Three market scenarios: how would credit perform?
Corporate bonds can play a valuable role in portfolios in a wide range of market circumstances. But exactly how a credit portfolio is best positioned depends on what’s happening to interest rates, inflation and economic growth.
There are many situations that could influence corporate bond investment performance in the next 12 months. Making a single prediction about where corporate debt markets are going is fraught with difficulty. The best way to look at this is to consider how corporate bonds might behave under three different scenarios. From this, we can then look at the implications for investors.
Three possible scenarios
Let’s start with the economic backdrop and set up three possible combinations of inflation, interest rates and growth which—with a nod to Sergio Leone—we’ll call The Good, The Bad and the Ugly. Amazingly, the market priced in all three scenarios during the first few months of 2023.
1. The Good – soft landing.
In this scenario, economic growth slows, but to a sustainable rate without experiencing recession or a financial crisis, as well as managing inflation. Inflation has been tamed without too much damage to the economy. There’s no need for further interest rate rises and business conditions are healthy. This was the case at the beginning of 2023. Investment markets rose, as inflation expectations eased, and recession fears receded.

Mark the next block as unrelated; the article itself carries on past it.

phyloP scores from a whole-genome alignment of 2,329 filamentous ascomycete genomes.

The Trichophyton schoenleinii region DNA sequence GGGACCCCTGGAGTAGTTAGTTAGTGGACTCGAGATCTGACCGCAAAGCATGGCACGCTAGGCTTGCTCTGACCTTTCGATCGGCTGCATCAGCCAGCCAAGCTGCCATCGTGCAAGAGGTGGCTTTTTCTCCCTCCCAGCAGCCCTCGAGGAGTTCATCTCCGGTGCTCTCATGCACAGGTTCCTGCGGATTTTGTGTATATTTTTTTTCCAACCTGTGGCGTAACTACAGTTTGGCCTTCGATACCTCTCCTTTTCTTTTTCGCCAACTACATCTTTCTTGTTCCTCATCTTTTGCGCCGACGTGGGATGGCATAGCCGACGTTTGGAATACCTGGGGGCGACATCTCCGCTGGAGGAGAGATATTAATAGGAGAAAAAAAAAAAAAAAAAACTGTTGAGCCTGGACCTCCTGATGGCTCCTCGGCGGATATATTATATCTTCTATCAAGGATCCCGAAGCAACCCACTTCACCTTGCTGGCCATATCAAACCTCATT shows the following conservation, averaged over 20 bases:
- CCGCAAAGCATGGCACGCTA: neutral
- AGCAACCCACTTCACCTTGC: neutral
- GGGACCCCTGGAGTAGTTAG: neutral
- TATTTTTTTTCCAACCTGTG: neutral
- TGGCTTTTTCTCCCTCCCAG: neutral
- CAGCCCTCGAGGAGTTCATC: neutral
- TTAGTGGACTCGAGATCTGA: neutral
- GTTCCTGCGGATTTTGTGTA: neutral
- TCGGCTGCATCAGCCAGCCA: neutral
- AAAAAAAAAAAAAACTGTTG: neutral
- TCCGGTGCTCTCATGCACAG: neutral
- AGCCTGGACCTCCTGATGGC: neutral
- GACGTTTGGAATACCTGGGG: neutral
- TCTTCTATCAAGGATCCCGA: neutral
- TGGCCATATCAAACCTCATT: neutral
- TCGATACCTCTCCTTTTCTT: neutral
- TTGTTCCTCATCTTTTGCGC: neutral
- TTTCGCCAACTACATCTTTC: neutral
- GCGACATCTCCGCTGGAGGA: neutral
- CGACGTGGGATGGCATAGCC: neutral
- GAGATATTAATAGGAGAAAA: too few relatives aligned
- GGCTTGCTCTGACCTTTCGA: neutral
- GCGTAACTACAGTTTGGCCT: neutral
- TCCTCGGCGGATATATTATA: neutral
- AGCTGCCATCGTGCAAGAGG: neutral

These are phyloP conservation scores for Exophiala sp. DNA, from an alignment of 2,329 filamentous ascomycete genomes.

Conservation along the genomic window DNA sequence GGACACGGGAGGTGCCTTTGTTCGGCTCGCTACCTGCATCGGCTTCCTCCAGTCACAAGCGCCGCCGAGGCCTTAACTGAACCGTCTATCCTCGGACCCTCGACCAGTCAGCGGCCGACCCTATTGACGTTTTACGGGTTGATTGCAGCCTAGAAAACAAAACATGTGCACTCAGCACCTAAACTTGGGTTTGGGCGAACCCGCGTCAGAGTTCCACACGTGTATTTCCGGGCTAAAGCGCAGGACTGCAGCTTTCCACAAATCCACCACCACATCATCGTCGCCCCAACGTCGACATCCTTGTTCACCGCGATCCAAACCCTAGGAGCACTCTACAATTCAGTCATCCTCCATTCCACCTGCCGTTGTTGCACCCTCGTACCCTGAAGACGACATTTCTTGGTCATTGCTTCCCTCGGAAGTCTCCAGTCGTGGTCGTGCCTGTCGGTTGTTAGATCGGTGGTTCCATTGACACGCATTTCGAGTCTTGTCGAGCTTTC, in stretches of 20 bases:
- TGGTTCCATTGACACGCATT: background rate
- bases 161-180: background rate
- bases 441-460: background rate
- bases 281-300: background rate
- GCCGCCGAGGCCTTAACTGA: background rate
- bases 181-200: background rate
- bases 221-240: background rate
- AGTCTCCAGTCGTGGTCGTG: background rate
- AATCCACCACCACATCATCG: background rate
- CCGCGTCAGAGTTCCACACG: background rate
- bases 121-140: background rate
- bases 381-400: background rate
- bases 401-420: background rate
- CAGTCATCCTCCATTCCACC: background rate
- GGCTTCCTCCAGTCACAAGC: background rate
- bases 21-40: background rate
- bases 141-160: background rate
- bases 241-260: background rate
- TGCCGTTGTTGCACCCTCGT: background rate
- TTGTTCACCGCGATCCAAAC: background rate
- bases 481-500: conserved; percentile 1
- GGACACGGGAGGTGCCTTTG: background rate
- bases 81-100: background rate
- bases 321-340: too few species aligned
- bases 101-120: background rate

2. The Bad – hard landing.
In this scenario, “the cure risks killing the patient.” A hard landing happens - a sharp fall in economic activity. You typically see rising unemployment, falling asset prices, pressure on banks, strained government finances and a general sense of economic instability. While central bank interest rate hikes get inflation under control, something in the economy breaks in this process. This scenario happened in March, with banks failing, starting with Silicon Valley Bank of the US collapsing. These bank failures happened because central bank tightening caused market yields to rise rapidly and eventually led to depositors withdrawing money en masse to take advantage of better returns elsewhere.